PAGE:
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Read For The Nuanced Conflict

Every text has a conflict

If you don't think there's a conflict, look again.

The conflict will not be a simple binary

Simple Binaries

  • A vs. B
  • Dogs are better than cats.
  • The proletariat must resist the oppression of the capitalists.

The LSAT favors nuance.

Nuanced conflicts

  • You cannot understand the evolution of anti-trust law without understanding neoliberalism.
  • Torts and Contracts are functionally the same area of law.
  • Although judges claim to be neutral, ideology predicts the outcome of cases more reliably than precedent.

To understand the conflict, you should understand both the...

  1. content and
  2. degree of the disagreement.

Know what the author believes, know what they're against, and know how strongly they're against it.

Read for the why

Most LSAT texts come from academia and high-end journalism. Academics and high-end journalists write because they believe they have some new and brilliant insight.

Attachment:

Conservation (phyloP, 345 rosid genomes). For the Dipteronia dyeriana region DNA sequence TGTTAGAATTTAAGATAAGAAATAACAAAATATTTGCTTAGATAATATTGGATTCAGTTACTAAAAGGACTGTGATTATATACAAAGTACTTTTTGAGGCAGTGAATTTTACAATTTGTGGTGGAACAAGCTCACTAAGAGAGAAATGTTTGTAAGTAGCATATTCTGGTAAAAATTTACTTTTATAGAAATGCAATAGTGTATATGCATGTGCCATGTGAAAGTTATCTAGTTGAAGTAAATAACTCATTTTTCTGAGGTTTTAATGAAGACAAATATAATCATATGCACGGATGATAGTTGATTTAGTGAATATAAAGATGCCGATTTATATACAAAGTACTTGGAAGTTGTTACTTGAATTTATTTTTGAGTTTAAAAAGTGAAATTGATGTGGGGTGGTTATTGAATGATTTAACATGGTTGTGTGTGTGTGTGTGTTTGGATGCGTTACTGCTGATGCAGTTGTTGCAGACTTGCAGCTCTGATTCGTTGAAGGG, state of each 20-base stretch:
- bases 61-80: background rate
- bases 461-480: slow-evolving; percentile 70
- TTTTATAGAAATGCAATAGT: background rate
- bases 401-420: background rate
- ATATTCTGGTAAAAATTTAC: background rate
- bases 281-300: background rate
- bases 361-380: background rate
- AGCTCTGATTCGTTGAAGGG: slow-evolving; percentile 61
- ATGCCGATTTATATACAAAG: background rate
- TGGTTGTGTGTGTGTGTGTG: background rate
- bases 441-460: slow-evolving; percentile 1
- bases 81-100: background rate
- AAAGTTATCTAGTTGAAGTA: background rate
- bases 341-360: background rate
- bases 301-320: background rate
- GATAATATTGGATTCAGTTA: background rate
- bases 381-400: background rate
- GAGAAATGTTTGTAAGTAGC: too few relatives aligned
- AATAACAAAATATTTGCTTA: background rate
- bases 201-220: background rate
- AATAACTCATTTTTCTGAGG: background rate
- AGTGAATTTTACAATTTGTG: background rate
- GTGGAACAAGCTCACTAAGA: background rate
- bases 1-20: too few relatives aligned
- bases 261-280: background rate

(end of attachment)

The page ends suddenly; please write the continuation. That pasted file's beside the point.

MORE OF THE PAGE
There's always a reason they wrote this text. As you read, pause to ask yourself: "Why did they write this?"

Every word was included for a reason. Use your understanding of the author's purpose to contextualize the details. Use the why to understand the whats.

Some useful clues

Clue How to find it What it shows
Thesis sentence End of paragraph 1 / beginning of paragraph 2. Overall purpose
Pivots "but", "yet", "however", "although" Conflict
Topic sentences First (or second) sentence in a paragraph Purpose of that paragraph
Strong language "must," "no," "cannot," "should," "always" Importance / Opinion
Repetition similar words or ideas Importance
Questions "?" Conflict
Roadmap sentences "first we will show X, second we prove Y..." Structure